Thursday, September 13, 2012

Pig Roast Party: Part 2

Continue to learn how to do your own Pig Roast from my brother Brian

Phase 1: Digging the Pit
First, measure the perimeter of the hole to 7 feet by 6 feet and removed the grass.  Easy, next step please. Then, dig a hole that’s about 4 feet deep…one word of advice before starting this step:  Either dig up some dirt on somebody (pun intended) and blackmail them into helping you dig, or rent some kind of digging truck.  Me, on the other hand, had some volunteers help me with this part.  Kris’ husband/my brother-in-law, Carter, helped put a huge dent in it, but I have to give a round of applause to my good friend Kyle who helped me for a solid 8 hours total. 

This was by far the hardest and one of the most rewarding tasks of the process.  It might sound weird but you feel a strange attachment to the pit after digging it.  It’s like it’s you baby or something.  I know it’s kind of weird but you’ll understand eventually.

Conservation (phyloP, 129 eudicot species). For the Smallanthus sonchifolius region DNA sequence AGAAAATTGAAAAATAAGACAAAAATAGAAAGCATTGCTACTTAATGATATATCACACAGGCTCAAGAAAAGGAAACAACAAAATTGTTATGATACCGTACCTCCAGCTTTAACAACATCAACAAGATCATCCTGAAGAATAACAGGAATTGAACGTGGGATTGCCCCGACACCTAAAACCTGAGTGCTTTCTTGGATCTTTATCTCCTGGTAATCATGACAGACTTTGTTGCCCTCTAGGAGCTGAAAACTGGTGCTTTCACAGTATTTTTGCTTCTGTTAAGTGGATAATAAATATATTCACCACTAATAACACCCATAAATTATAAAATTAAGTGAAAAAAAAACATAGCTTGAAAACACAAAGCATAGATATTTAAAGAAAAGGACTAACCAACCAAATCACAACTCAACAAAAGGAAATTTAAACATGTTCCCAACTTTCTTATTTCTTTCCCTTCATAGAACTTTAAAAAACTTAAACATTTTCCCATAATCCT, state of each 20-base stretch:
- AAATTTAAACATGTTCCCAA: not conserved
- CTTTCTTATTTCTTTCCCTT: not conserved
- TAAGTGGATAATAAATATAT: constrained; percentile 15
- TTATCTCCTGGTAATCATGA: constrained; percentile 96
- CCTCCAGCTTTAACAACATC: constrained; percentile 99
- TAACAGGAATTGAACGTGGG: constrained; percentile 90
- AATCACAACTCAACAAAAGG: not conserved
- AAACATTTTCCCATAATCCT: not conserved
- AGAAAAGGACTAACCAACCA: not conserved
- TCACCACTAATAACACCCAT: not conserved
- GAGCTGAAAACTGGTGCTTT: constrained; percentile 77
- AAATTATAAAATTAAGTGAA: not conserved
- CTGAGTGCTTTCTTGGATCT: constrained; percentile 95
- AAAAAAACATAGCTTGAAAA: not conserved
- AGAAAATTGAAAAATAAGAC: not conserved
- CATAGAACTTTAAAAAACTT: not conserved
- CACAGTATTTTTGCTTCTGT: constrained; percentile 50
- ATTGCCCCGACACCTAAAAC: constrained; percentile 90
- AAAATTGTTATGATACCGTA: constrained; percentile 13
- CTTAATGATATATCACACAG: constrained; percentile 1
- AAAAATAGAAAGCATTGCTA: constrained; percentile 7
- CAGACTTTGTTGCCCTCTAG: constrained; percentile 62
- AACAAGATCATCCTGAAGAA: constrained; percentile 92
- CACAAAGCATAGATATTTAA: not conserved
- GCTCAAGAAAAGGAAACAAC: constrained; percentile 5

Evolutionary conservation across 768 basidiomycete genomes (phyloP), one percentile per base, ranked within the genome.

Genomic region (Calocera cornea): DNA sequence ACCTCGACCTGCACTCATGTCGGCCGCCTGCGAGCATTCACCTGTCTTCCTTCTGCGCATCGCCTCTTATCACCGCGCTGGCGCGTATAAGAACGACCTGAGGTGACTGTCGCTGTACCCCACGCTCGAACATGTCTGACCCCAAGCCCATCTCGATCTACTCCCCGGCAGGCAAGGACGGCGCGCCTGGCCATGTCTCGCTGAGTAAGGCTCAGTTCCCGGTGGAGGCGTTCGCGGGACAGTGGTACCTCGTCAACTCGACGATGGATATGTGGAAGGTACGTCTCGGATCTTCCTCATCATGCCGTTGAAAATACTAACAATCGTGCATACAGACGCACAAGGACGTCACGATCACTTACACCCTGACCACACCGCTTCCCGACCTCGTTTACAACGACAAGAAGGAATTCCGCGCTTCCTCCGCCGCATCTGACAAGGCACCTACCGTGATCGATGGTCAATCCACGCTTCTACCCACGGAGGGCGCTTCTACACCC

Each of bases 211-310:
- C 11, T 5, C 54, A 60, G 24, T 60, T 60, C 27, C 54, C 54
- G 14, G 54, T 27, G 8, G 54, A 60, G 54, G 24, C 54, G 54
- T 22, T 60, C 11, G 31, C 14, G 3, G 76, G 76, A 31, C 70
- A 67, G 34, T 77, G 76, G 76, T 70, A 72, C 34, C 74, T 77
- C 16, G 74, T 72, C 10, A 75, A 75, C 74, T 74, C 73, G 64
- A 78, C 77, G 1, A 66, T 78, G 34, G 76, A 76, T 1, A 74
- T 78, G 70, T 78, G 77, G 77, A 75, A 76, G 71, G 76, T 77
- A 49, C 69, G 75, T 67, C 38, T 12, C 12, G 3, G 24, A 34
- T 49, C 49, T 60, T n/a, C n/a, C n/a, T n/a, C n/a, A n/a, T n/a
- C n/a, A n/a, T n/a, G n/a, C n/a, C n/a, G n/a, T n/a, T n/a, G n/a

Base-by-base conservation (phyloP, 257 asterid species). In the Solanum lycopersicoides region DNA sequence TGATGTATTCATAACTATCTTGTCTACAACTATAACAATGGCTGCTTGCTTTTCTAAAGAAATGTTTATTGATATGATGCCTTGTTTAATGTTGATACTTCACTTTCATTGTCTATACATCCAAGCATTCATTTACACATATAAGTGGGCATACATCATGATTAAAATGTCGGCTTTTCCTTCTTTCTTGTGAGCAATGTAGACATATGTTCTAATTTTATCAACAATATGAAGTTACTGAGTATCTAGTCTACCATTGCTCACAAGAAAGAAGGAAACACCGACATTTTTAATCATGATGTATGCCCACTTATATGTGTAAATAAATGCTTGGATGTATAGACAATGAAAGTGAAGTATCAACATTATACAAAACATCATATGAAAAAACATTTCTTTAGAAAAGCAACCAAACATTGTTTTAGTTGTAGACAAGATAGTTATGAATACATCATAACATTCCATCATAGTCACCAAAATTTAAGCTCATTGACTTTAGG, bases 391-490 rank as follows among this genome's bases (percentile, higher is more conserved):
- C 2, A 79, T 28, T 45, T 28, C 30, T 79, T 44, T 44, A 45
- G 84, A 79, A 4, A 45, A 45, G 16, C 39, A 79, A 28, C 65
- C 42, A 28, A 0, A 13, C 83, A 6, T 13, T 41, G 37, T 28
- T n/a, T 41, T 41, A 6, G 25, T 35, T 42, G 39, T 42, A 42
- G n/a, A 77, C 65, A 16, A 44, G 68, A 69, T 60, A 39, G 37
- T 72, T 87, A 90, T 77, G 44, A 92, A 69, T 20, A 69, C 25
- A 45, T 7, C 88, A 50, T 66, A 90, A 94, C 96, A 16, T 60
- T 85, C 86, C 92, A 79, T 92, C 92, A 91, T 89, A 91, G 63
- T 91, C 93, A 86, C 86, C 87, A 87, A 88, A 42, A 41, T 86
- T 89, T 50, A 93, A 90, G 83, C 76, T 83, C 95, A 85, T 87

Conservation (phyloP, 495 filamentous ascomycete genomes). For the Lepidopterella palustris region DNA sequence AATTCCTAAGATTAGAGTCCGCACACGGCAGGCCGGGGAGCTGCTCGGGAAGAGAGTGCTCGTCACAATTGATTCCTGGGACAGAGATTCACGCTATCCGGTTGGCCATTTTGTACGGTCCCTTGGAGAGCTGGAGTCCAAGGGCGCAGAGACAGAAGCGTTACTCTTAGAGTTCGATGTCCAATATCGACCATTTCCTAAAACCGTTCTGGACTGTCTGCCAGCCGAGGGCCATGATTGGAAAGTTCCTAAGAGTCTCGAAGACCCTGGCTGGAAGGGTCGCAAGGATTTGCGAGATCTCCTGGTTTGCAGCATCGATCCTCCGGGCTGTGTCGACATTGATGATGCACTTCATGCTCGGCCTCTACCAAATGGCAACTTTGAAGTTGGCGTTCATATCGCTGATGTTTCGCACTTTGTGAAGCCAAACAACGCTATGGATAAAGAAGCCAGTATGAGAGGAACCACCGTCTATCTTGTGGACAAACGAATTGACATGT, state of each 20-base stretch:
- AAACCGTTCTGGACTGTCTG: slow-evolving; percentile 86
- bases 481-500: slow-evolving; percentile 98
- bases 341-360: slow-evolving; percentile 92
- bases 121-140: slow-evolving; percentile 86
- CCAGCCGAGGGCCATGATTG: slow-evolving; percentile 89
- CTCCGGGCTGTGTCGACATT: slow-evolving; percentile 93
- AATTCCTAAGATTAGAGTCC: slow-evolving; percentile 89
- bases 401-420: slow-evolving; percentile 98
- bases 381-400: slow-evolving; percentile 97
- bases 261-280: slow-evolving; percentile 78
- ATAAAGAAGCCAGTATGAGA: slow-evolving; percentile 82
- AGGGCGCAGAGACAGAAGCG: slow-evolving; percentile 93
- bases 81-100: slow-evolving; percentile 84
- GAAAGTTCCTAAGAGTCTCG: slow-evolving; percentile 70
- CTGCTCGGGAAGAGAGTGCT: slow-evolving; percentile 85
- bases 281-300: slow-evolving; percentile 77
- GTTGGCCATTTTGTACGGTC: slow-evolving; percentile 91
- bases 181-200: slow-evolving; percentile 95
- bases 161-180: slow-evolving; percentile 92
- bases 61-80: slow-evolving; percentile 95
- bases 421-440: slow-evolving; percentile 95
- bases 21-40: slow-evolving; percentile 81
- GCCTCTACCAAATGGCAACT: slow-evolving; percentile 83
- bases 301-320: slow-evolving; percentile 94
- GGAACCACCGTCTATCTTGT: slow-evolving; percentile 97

Phase 2: Preparing the Pit

This step was a walk in the park compared to the last one.  The first thing that needs to be done is to put gravel on the bottom of the pit, about a foot deep.  Because the hole is so deep and the dirt is so compact, rain easily accumulates on the bottom.  The gravel provides not only a water table effect, but also a too for heat insulation.

Next we have to line the walls of the pit with bricks. All I did was go on Craigslist and look up were to find free bricks.  I’d bring a buddy because you’ll need some help (and I always bring somebody while going to a craigslist location just in case it’s a shady situation).  Again, thank you Kyle for helping me out, and my other friend, Steph.  Just make sure that none of the bricks have lead paint on them due to safety reasons.  We only needed about 500 bricks to line the edges of the pit.  When digging the pit, make sure that the sides are slightly sloped so the bricks don’t fall on you when you stack them.  It’s fine if they are not perfectly lined or if there are some gaps.  Basically what we are doing here is adding an extra layer of insulation in order to keep as much heat in the pit as possible.  And thank you Carter for helping me with the bricks.